Low Sulfur Diesel Requires Improved Lubricity for Engine Performance

Low Sulfur Diesel Requires Improved Lubricity for Engine Performance - Opens
New Markets for Fuel Additives

HOUSTON--October 6, 2005--Researched by Industrialinfo.com (Industrial
Information Resources, Incorporated; Houston, Texas). Department of Energy
regulations for sulfur content in diesel fuel were lowered from 5,000 parts
per million (PPM) to 500-PPM in 1993. This was to prevent harmful emissions
from engines. Now, new regulations state that sulfur in diesel fuel should
be lowered to 15-PPM in 2006. Most refineries are in the midst of this
conversion, or will be complete in 2006. In most cases, a hydrotreating
process unit is added to the refinery to achieve the necessary reduction a
cost of billions of dollars to the industry.

The removal process reduces nitrogen and aeromatic compounds, as well as
sulfur and its compounds. These components provide lubricating qualities, so
that fuel pumps will not fail in diesel engines, and so the nozzles that
spray fuel into combustion chambers will not be clogged.

Industry analysts expect a large market for diesel fuel additives will
develop in order to overcome difficulties arising due to the increased use
of low-sulfur diesel. Industry consensus is that all highway diesel fuel
will contain lubricating additives. Diesel trucks and cars annually consume
40 billion gallons of fuel on U.S. highways. The addition of just 100-PPM of
a lubricity agent to a gallon presents a 40 million gallon market for
chemical suppliers that would be worth millions of dollars (depending on
lubricant content and price of lubricant).

The candidate lubricants are mostly based on natural fatty acid derivatives.
Synthetic esters are also under consideration, but are more expensive. One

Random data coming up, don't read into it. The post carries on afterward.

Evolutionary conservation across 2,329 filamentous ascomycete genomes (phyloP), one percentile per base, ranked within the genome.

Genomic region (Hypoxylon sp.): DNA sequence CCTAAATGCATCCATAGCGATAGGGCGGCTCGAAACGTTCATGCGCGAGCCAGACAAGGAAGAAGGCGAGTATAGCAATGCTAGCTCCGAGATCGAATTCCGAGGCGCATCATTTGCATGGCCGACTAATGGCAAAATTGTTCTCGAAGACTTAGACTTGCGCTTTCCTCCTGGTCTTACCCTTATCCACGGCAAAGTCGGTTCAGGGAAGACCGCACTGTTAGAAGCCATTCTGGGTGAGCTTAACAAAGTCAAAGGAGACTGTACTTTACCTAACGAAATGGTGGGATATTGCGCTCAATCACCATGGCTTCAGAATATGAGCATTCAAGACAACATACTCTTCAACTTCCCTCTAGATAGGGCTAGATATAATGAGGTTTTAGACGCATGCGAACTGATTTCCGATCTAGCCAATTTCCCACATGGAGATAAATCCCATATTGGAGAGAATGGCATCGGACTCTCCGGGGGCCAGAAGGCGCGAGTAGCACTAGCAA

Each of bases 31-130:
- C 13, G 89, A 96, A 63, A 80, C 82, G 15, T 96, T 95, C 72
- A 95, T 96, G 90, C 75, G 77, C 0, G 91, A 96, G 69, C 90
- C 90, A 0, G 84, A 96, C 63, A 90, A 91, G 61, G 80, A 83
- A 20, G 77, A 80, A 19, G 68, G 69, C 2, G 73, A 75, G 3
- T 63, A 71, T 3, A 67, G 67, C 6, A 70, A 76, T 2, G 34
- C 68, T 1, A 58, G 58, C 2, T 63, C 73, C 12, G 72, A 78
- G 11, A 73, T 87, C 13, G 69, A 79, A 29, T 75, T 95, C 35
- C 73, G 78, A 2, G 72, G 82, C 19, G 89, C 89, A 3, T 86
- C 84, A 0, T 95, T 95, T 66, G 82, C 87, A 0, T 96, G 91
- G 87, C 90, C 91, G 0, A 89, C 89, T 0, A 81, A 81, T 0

fatty acid compound that performs well in engine tests and is readily
available is "bio-diesel" - a fatty acid methyl ester. This compound is
effective to restore fuel lubricity at a 20,000-PPM level, or 2% content. A
variety of fatty acid amides and esters are effective lubricants at a much
lower level in the 50 to 500-PPM range It seems doubtful that bio-diesel
will capture much of the lubricant business due to high loading requirements
and manufacturing capacity restraints. Uniquima and Cognis are making other
amides and esters and plan to capture market shares.

The same pipelines that carry diesel fuel from refineries to distribution
terminals (called "racks") also carry other fuel, such as gasoline and jet
fuels. Many pipeline operators have banned the addition of diesel lubricity
additives for fear of contaminating other fuels. There are 2,000 of these
terminal operators and they all must add lubricity agents into diesel before
it is delivered to customers. There is an apparatus known as "High Frequency
Reciprocating Rig" (HFRR) that will indicate how much additive to add in
order for the diesel to operate effectively in diesel engines. A terminal
operator can independently choose its additive supplier and add the agents
to meet fuel standards. This offers marketing opportunities for additive
suppliers. The supplier of the HFRR instrument is PCS Instruments, who has
already sold 600 instruments at about $50,000 each.

Industrial Information Resources (IIR) is a Marketing Information Service
company that has been doing business for over 22 years. IIR is respected as
a leader in providing comprehensive market intelligence pertaining to the
industrial processing, heavy manufacturing, and energy-related industries
throughout the world.


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